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Carnegie architecture exhibit shows what our area can aspire to

‘White Cube, Green Maze: New Art Landscapes'

When: Through Jan. 13. 10 a.m.-5 p.m. Tuesdays-Saturdays, until 8 p.m. Thursdays, noon-5 p.m. Sundays

Admission: $17.95; $14.95 for age 65 and older; $11.95 for students with ID and those ages 3-18

Where: Carnegie Museum of Art, Oakland

Details: 412-622-3131; web.cmoa.org

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Saturday, Sept. 29, 2012, 9:03 p.m.
 

Every so often, anyone who writes reviews is tempted to use the “run … don't walk” lead-in for a column, advising readers that there is a “must see” show in town.

Well, here's where I cash in my chips on that cliché and advise anyone who cares about the future of the Pittsburgh region to get out to the Heinz Architectural Center at the Carnegie Museum of Art and see the exhibition called “White Cube, Green Maze: New Art Landscapes.”

The show, which opened recently, is ostensibly about new ideas in designs for art museums. As such, it might easily be overlooked if you're not too concerned about museum design.

But its importance for Pittsburghers goes — totally unexpectedly — far, far beyond that. This is a show that will open your eyes and challenge your imagination, leading you to new ways of thinking about things we might do for our region's future.

By way of background, “white cube” refers to the traditional modern minimalist space in which most art is displayed these days. “Green maze” refers to six museums from around the world that are highlighted in the show because they use a mix of outdoor spaces and pavilions, merging architecture and landscape to create new spaces and new ways to view art.

All that is interesting in itself. But consider these elements of the show:

• One featured project is the Olympic Sculpture Park in Seattle — a park on the site of a former oil terminal that transcends figuratively and crosses-over literally a mainline railroad and a four-lane highway as a way to connect the city to its waterfront.

• Another is the transformation of an abandoned copper refinery in Japan to create an art park and museum spaces using material from old refinery structures and preserving giant smokestacks as landmarks.

• A third is a 32-acre former NATO missile base in Germany where, among other things, old bunkers have been turned into art venues and studios for working artists.

Do the challenges presented by these kinds of locations sound at all familiar to you?

We currently have nearly identical challenges all over our region — the Buncher property up for redevelopment in the Strip; a similarly-sized trove of vacant riverside land in Hazelwood; the critical, vacant land in the Lower Hill where the Civic Arena used to be; the challenge presented by the Crosstown Expressway, which isolates the Lower Hill from Downtown; the effort to preserve the historic Carrie Furnaces, which once supplied iron for the storied mills in Homestead; and any number of places and towns up and down our river valleys that are characterized by post-industrial brownfield landscapes and the formidable barrier to the rivers created by highways and rails. All these are regional problems that will, sooner or later, demand creative solutions.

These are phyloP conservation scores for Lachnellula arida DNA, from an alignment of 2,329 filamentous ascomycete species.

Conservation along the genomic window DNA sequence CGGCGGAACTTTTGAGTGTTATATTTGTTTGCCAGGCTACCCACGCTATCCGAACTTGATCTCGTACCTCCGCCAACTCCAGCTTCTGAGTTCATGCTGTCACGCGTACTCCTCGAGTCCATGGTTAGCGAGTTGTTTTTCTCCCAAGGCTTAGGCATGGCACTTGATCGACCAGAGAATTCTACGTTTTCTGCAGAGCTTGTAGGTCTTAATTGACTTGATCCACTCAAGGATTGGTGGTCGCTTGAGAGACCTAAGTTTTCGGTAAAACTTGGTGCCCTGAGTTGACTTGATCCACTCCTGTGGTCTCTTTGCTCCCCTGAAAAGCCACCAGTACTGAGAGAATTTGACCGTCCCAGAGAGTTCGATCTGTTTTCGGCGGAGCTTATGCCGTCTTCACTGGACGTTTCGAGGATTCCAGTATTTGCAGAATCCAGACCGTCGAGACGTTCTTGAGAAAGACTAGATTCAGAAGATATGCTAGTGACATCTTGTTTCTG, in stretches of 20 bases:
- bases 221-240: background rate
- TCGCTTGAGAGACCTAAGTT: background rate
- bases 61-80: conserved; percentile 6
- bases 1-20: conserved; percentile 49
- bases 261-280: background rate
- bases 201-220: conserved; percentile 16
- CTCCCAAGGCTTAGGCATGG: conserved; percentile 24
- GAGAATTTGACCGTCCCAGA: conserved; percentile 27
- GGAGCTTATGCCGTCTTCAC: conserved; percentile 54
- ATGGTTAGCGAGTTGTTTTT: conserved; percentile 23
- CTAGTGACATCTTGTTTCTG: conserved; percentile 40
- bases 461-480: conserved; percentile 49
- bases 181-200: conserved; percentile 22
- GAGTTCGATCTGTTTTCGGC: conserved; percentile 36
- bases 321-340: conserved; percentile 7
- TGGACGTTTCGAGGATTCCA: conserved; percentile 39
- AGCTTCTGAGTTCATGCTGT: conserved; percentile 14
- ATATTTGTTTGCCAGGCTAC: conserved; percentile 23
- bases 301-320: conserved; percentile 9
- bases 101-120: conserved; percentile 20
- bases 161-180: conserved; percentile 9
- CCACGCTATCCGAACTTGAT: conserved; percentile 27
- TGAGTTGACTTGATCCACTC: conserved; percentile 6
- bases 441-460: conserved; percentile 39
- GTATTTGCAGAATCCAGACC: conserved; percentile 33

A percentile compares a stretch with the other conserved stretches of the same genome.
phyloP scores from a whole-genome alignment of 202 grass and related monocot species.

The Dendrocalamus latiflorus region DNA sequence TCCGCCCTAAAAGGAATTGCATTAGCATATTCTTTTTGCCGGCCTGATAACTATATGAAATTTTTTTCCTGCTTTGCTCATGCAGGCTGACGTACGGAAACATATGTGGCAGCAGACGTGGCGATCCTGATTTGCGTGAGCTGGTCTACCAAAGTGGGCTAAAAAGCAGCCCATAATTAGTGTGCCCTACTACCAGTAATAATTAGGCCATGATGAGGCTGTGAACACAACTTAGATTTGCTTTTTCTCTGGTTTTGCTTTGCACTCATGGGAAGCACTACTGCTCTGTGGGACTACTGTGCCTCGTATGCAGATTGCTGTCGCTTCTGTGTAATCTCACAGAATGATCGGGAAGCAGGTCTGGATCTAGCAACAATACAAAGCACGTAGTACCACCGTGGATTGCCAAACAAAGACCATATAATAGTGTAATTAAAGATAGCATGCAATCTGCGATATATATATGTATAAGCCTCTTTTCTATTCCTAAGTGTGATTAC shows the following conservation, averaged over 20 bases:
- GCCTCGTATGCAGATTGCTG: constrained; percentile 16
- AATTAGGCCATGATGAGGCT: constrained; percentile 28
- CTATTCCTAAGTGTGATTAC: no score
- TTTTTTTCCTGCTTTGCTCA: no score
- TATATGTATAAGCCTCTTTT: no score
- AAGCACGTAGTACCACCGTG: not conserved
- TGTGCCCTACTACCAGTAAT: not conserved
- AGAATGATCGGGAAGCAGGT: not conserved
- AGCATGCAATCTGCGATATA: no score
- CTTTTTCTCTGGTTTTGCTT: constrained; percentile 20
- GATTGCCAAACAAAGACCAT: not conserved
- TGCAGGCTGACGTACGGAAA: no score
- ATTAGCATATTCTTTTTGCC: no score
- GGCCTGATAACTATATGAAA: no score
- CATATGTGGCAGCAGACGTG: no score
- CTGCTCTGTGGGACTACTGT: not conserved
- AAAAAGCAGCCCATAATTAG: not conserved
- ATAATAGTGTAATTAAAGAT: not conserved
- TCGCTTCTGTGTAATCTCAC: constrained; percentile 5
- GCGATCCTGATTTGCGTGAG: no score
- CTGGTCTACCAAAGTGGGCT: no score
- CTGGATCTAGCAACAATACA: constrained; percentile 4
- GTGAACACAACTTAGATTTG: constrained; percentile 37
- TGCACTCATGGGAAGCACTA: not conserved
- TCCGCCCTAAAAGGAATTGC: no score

And the path to solutions for all of these problems can be informed by a careful, intensive viewing of the six projects on display at the Carnegie. They show how world-class design talent and imaginative and risk-taking civic leaders can combine architecture and landscape to permanently enhance their cities.

The fact that these landscapes and buildings are dedicated to art does not necessarily limit for us the usefulness of them as inspiration for our own development needs. The way landscape and architecture can intertwine is the lesson we need to internalize here in Pittsburgh.

Can we measure up? Go to the Carnegie and dream! The six sites chosen for this unique show involve, for the most part, architects and landscape architects you've never heard of working in places you've never been. Aside from Seattle, there is an urban park near Belo Horizonte, Brazil; a botanical garden transformed into an art garden with imaginative architectural interventions near Culiacan, Mexico; a resurrected villa in Grottaferrata, Italy; as well as the German site near Neuss and the Japanese sites on a group of small islands.

These sites were selected by Raymund Ryan, one of the curators at the Heinz Architectural Center, and photographed by the Dutch architectural photographer, Iwan Baan. The show consists of Baan's photographs, plus numerous models, plans, conceptual drawings, sketches and the like, all assembled by Ryan, and videos. It's an engaging mix.

Special attention should be paid to Baan's photographs. Architectural photography for several decades has emphasized either abstract shapes or sterile images of buildings in brightly lit detailed perfection. Not so Baan. His buildings are almost always populated and show architecture in use — often by children. It's a new trend in architectural photography, and Baan is a master of it, sometimes even capturing “decisive moments” in the manner of classic “street photographers” such as Henri Cartier-Bresson and Robert Doisneau, while still simultaneously showing us the architecture and landscapes.

The show will be at the Carnegie through Jan. 13, and then will move to the Yale School of Architecture galleries in New Haven.

John Conti is a former news reporter who has written extensively over the years about architecture, planning and historic-preservation issues.

 

 
 


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